Boston Consulting Group Matrix Explained
The Boston Consulting group’s product portfolio matrix (BCG Matrix) is designed to facilitate an organization’s long-term strategic planning, to aid the company to analyze growth opportunities by reviewing its portfolio of products to decide where to invest, discontinue, or develop products. BCG Matrix is also referred to as Growth/Share Matrix.
For big corporations, they have a corporate strategy that is a strategy for the entire corporation. But then they also need to make business strategies relevant to specific businesses division also called Strategic Business Unit (SBU)
One of the big reasons for using the Boston Consulting Group Matrix is that it helps allocation of resources to different business units. Because of the prevailing market condition, some business units might be doing really well, and others might be struggling. If the business is struggling, resources can be diverted towards that struggling business.
These resources are usually from the business units that are performing well.
When the company has different business units, they have portfolios, they need to analyze the portfolio to decide how to allocate resources.
Portfolio analyzes will help an organization understand which of the portfolio of products might help achieve the goals.
Companies do it because they have a bunch of products and some of those products might be doing well, others may not doing well. Again, there might be more demand for certain products than certain other products.
Businesses need to figure out which product they are doing well and which product the consumers are demanding.
BCG Matrix Example of McDonald’s
If you own a McDonald’s restaurant, then the portfolio of products you offer to the consumers may include;
- A portfolio of burgers
- A portfolio of soft drinks
- A portfolio of chicken nuggets
Therefore, when you do portfolio analyzes, you try to figure out which one of these products has a higher demand? Is the market growing, or is the demand becoming stagnant or declining?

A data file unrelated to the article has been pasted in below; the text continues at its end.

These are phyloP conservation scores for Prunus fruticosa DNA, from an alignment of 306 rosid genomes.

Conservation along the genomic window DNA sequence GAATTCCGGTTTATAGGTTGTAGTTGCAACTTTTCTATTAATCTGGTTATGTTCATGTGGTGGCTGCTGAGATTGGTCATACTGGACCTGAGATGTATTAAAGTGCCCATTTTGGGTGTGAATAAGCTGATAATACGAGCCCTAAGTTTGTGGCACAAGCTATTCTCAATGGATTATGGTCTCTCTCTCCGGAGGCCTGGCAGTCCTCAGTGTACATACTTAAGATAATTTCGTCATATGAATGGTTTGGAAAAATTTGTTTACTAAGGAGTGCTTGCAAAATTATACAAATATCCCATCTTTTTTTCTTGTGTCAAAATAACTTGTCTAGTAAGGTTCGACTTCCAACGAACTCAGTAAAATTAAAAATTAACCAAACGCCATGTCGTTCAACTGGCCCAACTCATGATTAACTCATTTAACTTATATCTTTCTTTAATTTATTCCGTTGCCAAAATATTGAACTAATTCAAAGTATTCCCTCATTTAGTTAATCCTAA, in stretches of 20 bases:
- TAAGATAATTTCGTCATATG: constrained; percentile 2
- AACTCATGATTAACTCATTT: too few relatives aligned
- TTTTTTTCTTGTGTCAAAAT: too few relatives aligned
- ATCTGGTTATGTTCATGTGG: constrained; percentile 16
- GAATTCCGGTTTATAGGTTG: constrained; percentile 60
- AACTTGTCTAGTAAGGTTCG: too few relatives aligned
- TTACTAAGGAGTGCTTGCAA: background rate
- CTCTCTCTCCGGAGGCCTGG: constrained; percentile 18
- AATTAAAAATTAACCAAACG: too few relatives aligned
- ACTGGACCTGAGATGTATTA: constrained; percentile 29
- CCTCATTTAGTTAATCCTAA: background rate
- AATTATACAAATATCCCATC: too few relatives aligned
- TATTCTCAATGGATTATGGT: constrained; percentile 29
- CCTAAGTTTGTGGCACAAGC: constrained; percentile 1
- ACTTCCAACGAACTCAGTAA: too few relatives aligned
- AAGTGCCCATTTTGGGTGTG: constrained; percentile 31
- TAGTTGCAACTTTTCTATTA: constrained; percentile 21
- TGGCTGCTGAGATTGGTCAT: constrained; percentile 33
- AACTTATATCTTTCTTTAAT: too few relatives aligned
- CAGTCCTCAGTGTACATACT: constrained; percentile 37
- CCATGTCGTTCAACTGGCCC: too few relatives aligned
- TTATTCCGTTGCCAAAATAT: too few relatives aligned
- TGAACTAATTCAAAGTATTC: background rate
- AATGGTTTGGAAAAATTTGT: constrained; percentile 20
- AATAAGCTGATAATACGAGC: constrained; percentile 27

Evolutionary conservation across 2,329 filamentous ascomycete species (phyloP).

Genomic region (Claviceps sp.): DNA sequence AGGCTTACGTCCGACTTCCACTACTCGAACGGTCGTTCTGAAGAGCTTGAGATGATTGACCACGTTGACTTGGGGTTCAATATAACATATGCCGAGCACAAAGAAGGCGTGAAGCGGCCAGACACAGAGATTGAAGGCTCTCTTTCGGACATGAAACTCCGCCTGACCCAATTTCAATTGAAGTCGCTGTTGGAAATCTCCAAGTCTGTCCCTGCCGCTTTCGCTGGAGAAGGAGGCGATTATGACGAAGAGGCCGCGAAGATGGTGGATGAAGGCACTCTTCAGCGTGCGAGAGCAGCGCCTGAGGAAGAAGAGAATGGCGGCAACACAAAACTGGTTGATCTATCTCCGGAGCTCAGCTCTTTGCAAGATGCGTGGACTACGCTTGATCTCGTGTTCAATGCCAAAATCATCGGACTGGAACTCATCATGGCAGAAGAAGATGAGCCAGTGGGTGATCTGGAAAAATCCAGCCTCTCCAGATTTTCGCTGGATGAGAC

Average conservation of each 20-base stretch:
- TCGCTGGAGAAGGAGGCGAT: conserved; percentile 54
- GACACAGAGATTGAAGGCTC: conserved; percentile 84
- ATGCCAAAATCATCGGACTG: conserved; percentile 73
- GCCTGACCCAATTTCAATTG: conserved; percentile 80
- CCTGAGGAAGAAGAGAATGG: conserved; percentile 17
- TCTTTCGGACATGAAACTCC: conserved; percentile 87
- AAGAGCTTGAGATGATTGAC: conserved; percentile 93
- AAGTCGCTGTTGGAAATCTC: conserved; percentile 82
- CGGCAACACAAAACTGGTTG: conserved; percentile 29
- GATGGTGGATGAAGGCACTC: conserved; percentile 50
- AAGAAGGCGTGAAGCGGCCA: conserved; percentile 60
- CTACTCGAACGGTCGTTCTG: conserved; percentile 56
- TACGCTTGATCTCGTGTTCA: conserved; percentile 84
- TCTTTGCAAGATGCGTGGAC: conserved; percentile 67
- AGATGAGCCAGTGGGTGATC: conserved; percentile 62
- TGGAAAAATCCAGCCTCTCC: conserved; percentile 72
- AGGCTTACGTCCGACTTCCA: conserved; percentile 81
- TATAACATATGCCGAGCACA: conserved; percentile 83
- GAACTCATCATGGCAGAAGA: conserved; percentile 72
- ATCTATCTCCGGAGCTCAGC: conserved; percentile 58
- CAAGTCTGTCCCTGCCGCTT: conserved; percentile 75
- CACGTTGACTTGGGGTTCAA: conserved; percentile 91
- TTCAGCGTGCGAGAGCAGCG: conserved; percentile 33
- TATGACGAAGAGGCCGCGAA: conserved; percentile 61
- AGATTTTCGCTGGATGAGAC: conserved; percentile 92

It will help in terms of your planning because you want to focus your resource is on the products that are doing really well, and that is what portfolio analysis is all about. BCG Matrix helps the company do the portfolio analyses to understand where the market is trending and where they should allocate their limited number of resources.
Axis of BCG Metrix
BCG matrix consists of two axis: The X-axis and the Y-axis, and the two factors that go into the BCG matrix are relative market share and market growth rate.
On the vertical axis, the market growth rate provides a measure of market attractiveness. On the horizontal axis, the relative market share serves as a measure of company strength in the market.
The market growth rate is about how much is the industry growing, e.g., how much is the beverage division growing every year?
Relative market share is about how much market share the business has compared to the top competitor.
Example Samsung; the relative market share of Samsung phone manufacturer in relation to the competitors is high in the United States compared to Nokia. The relative market share for Nokia will be very small.
Boston Consulting Group Growth-Share Matrix Examples
The four quadrants relate to whether or not a company has a high market share or low market share and whether or not the company operates in an industry with a high growth rate or low growth.
BCG Matrix Dogs
Dogs are low growth, low share businesses and products. They may generate enough cash to maintain themselves but do not promise to be large sources of cash.
The circles in the growth-share metrics represent the company’s current SBUs. The areas of the circles are proportional to Strategic Business Unit’s dollar sales.
Companies should invest in the more promising question marks to make them stars and maintain the stars to become cash cows as their markets mature. Income from cash cows helps to finance the company’s question marks, stars, and dogs.
What does dog symbolize in BCG Matrix?
The quadrant is called a dog because the market is not growing and at the same time the product/brand /business is a very small player in the market, and are pinched between two big negatives. The market is not growing, and the business is a small player in the market.
BCG Matrix Question Marks
Question marks are low share business units in high growth markets. They require a lot of cash to hold their share, let alone increase. Management has to think hard about which question marks it should try to build into stars and which should be phased out.
It’s a question mark because the business unit may or may not survive, depending upon their strategies. There are some opportunities if the market is growing because there is growth even though it is a small player.
If the market is growing, then the competitive pressure will be less because the pie is getting bigger since the pie is getting bigger. Even if the bigger competitors take a bigger share of the pie, the business share of the pie is also getting bigger, even though it is smaller than the big.
When the SBU is in the question mark, it needs to increase the market share because the market is growing rapidly.
Examples of Question Marks in BCG Matrix